Deficit reduction hawks Erskine Bowles and Alan Simpson have released a new, modified deficit reduction plan that would cut $5.2 trillion from deficits over the next decade and raise revenues in part by capping the value of tax-exempt muni bond interest, as well as other deductions and exclusions.

The “Bipartisan Path Forward to Securing America’s Future” released on Friday, which also considers repealing tax exemption for private activity bonds, builds on the recommendations made by President Obama’s 18-member 2010 National Fiscal Commission on Fiscal Responsibility and Reform. Bowles, former chief of staff to President Clinton, and Simpson, a former Republican Senator from Wyoming, spearheaded that group.

“There is no perfect solution to our fiscal problems,” Bowles and Simpson wrote. “However, we believe strongly and sincerely that an agreement on a comprehensive plan to bring our debt under control is possible if both sides are able to put their sacred cows on the table in the spirit of principled compromise.”

Specifically, the plan calls for Congress to enact comprehensive tax reform to reduce rates, adopt a territorial tax system, maintain progressivity of the tax code and generate $585 billion in new net revenue.

Bowles and Simpson proposed a top tax rate of 28%, saying tax expenditures would have to be reduced. They estimated that a 27% limit on the value of all itemized deductions, including muni bond interest, would raise $585 billion over 10 years with the revenue coming from families earning more than $150,000 annually and families earning more than $250,000.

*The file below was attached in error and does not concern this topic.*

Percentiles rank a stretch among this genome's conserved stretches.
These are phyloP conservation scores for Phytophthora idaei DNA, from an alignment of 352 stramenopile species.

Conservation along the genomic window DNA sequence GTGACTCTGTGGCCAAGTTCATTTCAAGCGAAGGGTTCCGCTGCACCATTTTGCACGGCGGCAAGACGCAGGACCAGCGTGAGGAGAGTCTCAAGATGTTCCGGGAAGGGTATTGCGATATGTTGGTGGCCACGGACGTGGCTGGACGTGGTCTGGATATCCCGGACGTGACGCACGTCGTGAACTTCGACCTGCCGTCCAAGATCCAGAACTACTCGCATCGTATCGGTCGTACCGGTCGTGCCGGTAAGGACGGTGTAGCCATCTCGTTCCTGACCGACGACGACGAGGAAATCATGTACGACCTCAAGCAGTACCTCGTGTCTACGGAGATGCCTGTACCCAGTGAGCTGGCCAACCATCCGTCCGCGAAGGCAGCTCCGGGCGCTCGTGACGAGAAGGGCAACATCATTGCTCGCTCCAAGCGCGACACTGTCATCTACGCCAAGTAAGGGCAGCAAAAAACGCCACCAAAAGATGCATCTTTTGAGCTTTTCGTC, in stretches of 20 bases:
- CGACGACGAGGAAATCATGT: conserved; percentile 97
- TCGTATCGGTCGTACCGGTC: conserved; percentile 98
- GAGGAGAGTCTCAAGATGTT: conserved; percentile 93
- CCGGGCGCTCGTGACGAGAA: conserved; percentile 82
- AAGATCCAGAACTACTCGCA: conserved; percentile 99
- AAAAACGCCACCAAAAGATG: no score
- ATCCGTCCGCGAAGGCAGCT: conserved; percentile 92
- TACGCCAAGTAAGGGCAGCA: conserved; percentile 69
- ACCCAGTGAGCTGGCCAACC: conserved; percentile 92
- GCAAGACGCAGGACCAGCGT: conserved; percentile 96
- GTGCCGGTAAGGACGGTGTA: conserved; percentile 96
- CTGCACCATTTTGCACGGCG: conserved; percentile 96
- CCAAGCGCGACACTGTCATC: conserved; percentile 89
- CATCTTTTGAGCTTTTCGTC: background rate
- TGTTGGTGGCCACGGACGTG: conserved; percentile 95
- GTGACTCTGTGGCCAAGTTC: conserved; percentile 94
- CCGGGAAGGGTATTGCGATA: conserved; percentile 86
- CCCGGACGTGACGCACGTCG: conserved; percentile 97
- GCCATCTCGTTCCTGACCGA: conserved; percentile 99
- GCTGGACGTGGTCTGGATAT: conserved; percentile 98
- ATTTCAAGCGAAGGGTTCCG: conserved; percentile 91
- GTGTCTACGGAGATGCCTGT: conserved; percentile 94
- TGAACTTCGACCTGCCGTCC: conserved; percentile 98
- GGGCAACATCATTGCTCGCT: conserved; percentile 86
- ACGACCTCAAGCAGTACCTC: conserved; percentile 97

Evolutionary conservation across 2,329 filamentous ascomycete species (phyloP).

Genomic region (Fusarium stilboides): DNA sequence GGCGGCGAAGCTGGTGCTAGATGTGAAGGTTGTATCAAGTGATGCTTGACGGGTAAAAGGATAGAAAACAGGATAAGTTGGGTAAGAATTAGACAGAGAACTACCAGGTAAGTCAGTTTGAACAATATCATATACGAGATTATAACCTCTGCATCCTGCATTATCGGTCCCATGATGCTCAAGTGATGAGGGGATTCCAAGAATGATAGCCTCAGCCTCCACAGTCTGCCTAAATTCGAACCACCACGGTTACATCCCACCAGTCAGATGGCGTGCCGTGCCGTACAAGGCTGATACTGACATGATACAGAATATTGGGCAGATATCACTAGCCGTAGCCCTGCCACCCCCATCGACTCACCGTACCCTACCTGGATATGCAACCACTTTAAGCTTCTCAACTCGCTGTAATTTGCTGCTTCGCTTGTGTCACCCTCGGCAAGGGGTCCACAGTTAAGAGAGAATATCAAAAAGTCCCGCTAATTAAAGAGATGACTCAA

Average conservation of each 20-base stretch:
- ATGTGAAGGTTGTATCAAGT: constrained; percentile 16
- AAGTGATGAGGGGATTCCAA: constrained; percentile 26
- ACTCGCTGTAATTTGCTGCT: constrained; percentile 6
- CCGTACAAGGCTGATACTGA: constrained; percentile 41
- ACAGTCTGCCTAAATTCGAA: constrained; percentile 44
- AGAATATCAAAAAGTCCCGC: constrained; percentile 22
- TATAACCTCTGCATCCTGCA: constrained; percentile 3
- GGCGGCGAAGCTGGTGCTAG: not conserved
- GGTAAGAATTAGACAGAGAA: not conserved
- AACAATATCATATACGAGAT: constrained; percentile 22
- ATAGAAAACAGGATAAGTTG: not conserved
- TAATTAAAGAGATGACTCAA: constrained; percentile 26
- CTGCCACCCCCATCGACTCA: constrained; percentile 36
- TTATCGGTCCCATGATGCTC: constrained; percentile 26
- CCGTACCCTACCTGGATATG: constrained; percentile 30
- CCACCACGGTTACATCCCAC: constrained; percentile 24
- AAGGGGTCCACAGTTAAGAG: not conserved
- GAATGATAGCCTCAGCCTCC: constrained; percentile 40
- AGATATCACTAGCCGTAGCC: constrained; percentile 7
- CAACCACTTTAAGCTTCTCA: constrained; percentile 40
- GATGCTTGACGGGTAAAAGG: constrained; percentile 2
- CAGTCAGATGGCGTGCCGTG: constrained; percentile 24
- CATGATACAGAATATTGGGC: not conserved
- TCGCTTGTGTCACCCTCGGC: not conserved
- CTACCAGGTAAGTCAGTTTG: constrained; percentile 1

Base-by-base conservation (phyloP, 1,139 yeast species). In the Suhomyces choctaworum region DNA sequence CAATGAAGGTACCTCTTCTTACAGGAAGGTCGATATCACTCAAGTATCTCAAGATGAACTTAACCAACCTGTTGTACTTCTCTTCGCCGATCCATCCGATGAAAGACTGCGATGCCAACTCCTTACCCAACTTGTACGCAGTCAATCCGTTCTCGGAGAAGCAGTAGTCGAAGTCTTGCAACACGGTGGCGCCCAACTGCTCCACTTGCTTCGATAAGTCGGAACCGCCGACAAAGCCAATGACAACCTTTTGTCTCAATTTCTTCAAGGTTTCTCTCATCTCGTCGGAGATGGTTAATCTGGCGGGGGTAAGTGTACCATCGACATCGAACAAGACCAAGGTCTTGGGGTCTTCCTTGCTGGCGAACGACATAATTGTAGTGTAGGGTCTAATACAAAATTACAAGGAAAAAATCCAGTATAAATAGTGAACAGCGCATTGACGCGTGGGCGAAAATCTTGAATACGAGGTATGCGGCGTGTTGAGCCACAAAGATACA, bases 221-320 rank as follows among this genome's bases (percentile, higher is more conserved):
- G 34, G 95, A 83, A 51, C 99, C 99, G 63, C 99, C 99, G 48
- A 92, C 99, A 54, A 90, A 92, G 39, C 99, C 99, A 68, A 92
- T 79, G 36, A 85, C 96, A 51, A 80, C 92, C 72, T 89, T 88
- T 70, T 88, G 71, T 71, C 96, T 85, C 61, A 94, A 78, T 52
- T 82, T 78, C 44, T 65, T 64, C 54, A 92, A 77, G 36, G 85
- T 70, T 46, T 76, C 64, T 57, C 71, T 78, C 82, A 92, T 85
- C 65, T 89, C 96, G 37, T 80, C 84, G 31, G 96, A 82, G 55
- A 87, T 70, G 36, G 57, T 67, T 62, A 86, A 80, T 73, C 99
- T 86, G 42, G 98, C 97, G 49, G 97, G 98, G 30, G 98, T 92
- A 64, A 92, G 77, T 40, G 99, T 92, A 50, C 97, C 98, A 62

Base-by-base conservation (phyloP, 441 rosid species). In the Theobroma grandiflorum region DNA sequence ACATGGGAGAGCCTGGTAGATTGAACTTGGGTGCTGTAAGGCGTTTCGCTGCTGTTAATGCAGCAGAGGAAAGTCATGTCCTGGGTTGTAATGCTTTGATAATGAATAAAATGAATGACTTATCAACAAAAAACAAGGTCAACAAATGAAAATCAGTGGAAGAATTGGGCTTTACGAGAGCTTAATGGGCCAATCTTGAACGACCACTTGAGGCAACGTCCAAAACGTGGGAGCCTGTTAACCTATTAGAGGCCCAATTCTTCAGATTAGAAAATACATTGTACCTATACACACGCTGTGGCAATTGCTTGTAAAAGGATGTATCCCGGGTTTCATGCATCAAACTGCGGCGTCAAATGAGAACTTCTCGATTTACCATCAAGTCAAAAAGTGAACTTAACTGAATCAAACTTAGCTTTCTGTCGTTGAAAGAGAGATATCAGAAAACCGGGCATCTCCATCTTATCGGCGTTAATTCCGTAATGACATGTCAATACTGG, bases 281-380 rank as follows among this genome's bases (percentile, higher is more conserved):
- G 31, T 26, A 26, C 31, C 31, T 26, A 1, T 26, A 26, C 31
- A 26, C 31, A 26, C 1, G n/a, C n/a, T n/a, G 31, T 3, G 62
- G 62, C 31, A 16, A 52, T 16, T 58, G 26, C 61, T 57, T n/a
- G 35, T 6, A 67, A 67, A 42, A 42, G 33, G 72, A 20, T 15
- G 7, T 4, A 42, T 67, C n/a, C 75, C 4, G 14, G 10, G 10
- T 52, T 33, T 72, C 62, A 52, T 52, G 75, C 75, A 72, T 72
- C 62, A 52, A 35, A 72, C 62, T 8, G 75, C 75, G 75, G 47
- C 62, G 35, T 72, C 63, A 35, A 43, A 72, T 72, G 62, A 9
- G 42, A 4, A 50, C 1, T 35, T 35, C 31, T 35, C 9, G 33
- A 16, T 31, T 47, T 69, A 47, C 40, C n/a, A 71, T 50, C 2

It would direct the House and Senate tax committees to produce comprehensive tax reform to bring down individual and corporate tax rates while reducing the federal deficit, using a “zero plan” approach that starts by eliminating all tax expenditures, lowering rates, and requiring restoration of tax expenditures to be offset with higher rates.

If Congress fails to enact specific tax reforms, the plan would employ a failsafe mechanism to enforce the revenue target with an across-the-board limitation of tax expenditures either by limiting the value of itemized deductions and exclusions or a cap on the amount of tax expenditures an individual can claim, the report said.

This fail safe plan could be complemented with specific tax changes such as repealing tax exemption for private activity bonds, eliminating the mortgage interest deduction, and eliminating the state and local tax deduction.

The plan would also replace the $1.2 trillion in automatic, across-the-board budget cuts that went into effect in March with entitlement changes and comprehensive tax reform, It would restore 70% of the budget cuts known as sequestration for both defense and non-defense categories and then establish new caps indexed to inflation through 2025.

Federal debt under the plan would fall from a peak of 78% of gross domestic product in 2014 to nearly 69% in 2023 and would drop as low as 65% if the reforms in the plan produced increases in economic growth and if war spending declined faster than projections.

“The failure to get our debt under control, reform our tax code, and put our entitlement programs on a fiscally sustainable course is robbing us of the ability to invest in our future and will leave us without the resources we need to meet other challenges facing our nation,” the report said.

When Bowles and Simpson first released their 2010 report, it was largely ignored by both Congress and Obama until the summer of 2011, when the debt ceiling crisis began to heat up. It’s unclear how well this newly revised report will be received on Capitol Hill or with the Obama administration. The report comes just one month before the federal government is on track to hit its statutory borrowing limit known as the debt ceiling.

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